December 18, 2014

College volleyball recruiting and the Libero Position

My daughter is a senior and was the starting libero this year on her school team. She helped lead her team to the 3rd round of playoffs with an area championship in 6A. She is very passionate about volleyball and wants to play in college.  She was not a starter last year on hs team and was only on a 2nd national team at her club.  

She didn't really start the recruiting process until this year.  She has reached out to some coaches only to find out they have already recruited for 2015.  She will more than likely be on the top team this club season. She will be attending some tryouts for some jc and one D3 school.  She had an amazing year. But afraid she may be a late bloomer in the volleyball college scene. 

Any suggestions for her?


There is still a lot of time left on the senior recruiting clock, especially for the Libero/Defensive Specialist position.  

As I have written in Inside College Volleyball, this is the crazy time of college volleyball - College Volleyball coaches are being fired, hired, retired, etc. All of this results in massive roster changes; immediate and into the spring.  Back in the day of $1 gasoline, a coaching change was not a big deal for the security of the players.  But, in today's collegiate atmosphere, a coaching change means massive player instability!

How does this affect your daughter?  This crazy time will mean more opportunities for her this winter and spring, versus when she was reaching out to college coaches in the fall.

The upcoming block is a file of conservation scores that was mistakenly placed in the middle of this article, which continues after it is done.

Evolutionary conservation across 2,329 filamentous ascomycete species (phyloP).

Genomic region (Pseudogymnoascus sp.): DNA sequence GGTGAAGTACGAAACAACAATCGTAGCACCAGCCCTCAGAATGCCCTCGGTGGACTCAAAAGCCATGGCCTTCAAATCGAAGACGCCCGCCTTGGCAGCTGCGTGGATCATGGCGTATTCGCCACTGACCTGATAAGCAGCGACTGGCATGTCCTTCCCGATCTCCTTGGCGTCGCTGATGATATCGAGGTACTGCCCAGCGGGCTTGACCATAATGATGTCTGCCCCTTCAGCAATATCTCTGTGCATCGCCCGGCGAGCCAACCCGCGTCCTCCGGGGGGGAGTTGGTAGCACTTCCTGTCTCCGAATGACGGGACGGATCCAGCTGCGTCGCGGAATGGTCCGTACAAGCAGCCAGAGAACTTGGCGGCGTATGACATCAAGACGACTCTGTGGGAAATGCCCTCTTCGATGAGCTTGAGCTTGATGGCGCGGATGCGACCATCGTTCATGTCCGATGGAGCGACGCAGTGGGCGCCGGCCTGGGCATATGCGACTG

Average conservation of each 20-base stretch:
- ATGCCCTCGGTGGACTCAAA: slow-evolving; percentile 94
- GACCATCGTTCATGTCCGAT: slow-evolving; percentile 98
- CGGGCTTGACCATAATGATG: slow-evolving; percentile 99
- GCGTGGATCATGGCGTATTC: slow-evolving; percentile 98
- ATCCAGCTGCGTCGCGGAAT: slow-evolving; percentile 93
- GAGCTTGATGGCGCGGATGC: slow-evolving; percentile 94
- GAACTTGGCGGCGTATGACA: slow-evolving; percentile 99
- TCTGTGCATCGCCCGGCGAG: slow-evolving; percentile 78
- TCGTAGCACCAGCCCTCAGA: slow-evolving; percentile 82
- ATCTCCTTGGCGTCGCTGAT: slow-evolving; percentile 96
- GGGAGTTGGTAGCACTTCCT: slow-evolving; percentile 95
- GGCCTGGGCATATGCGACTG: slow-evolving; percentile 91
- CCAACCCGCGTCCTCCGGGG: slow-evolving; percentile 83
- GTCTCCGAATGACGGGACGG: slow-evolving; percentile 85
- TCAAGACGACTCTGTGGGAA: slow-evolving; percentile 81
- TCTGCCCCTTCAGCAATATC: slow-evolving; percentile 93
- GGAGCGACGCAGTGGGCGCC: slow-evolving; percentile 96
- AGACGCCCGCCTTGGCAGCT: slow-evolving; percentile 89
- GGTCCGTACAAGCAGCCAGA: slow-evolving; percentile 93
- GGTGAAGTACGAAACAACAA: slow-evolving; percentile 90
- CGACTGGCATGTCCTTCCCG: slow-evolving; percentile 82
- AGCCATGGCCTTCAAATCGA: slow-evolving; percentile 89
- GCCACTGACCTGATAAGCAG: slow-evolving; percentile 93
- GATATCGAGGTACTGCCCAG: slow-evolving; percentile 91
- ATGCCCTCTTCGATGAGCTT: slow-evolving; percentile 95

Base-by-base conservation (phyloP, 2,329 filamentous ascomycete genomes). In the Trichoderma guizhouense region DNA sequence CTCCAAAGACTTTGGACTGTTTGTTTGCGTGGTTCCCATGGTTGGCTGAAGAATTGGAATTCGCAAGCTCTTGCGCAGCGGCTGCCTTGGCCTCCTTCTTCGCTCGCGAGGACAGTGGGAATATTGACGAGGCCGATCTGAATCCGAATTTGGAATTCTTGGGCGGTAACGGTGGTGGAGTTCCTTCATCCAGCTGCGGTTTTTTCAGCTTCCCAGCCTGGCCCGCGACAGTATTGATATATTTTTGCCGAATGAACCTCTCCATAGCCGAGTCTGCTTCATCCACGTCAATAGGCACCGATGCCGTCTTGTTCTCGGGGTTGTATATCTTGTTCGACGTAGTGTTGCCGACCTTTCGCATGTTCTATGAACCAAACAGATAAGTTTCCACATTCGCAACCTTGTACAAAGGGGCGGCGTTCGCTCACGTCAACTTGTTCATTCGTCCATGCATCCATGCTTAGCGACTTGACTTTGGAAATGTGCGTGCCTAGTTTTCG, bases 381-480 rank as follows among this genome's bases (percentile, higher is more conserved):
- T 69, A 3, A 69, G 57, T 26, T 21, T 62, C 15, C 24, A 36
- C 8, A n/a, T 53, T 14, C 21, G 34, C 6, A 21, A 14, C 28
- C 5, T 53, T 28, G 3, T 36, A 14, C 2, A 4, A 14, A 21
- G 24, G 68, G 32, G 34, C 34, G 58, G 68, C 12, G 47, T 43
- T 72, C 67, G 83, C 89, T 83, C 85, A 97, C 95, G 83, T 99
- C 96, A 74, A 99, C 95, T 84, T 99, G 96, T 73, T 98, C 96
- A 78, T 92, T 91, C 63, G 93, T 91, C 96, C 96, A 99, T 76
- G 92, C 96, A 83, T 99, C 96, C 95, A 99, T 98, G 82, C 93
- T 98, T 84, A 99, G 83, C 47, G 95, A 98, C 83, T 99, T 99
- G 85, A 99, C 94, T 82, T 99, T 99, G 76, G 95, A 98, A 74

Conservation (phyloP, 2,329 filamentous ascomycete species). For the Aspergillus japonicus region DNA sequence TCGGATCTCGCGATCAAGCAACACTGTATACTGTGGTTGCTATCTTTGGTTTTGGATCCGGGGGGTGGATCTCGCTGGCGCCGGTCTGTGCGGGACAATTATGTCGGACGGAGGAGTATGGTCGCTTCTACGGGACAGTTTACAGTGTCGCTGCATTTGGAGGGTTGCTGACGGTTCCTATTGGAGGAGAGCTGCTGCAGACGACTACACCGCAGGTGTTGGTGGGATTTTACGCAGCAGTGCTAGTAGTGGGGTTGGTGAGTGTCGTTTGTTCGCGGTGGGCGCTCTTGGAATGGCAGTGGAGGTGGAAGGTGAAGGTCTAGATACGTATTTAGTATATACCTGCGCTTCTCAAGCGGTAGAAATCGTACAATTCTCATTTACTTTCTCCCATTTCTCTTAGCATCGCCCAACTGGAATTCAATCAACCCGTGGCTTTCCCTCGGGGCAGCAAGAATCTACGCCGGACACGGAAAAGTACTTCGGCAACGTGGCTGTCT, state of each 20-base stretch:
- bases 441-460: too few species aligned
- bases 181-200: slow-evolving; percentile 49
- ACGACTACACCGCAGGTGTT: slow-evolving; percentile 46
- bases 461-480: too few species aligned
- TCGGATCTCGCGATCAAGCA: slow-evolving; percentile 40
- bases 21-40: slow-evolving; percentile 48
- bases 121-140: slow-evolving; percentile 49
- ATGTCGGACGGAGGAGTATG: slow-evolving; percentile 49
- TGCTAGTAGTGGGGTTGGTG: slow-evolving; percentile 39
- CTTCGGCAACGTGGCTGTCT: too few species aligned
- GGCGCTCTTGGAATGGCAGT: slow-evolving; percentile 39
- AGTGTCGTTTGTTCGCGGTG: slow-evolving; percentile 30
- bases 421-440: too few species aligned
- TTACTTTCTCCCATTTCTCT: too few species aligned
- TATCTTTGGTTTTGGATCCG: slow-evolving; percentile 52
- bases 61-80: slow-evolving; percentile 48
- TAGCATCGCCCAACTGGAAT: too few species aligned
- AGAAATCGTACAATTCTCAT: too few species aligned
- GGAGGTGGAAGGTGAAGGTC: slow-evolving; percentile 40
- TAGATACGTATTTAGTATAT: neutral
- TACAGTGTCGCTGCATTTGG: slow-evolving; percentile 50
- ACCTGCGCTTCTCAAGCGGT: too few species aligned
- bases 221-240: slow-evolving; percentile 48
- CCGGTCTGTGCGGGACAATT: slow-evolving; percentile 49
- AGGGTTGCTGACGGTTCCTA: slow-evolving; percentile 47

It is also the crazy time of college volleyball because post season player meetings occur now and at the start of the winter semester - Players get cut by their coach, players quit because they are homesick (mom's cooking, familiar surroundings, boyfriends (shudder)), players flunk out, the medical staff tells the coach a player may have a season/career ending injury.

How does this affect your daughter?  See above.

In my recruiting education talks for NCSA Athletic Recruiting, I will humorously say that "Liberos are Last" in the college volleyball process.  While humorous, it is generally the truth.  In any graduating class recruiting effort, college coaches will focus on the attackers first, the setters next and always the liberos last.  

All of the above examples (college coaching changes, post season player meetings and libero recruiting timing) create the situation where libero families must be consistent and patient in their recruiting outreach.  What 'was' last summer and this fall, is not what 'is' right now - Keep reaching out, keep managing the process because an opportunity for a libero may only come open for one week, and if you are not consistent in your outreach, then another libero who was, will get that opportunity.

There is a small silver lining to this Libero is Last timing - Even though it can be stressful on families, the late commitment/signing of liberos means that there is less of a chance that something will go wrong before an incoming libero starts school.  There is more craziness in collegiate athletics than ever before, and those players which may commit as freshman, have to endure 4 years of possible changes before their daughter gets to school.  Not only 4 years of possible changes, but to say that a player as a freshman is the same person (personality, desires, maturity, educational goals, etc) that she is as a senior is just false.  This is such an important, once in a lifetime decision, that the more mature the player and the more educated/experienced the family, the better the outcome.

To wrap this up in a nice Holiday bow; keep reaching out to college volleyball programs which are the best fit (academically, athletically, geographically, financially), send video often and manage the process.

Coach Sonnichsen

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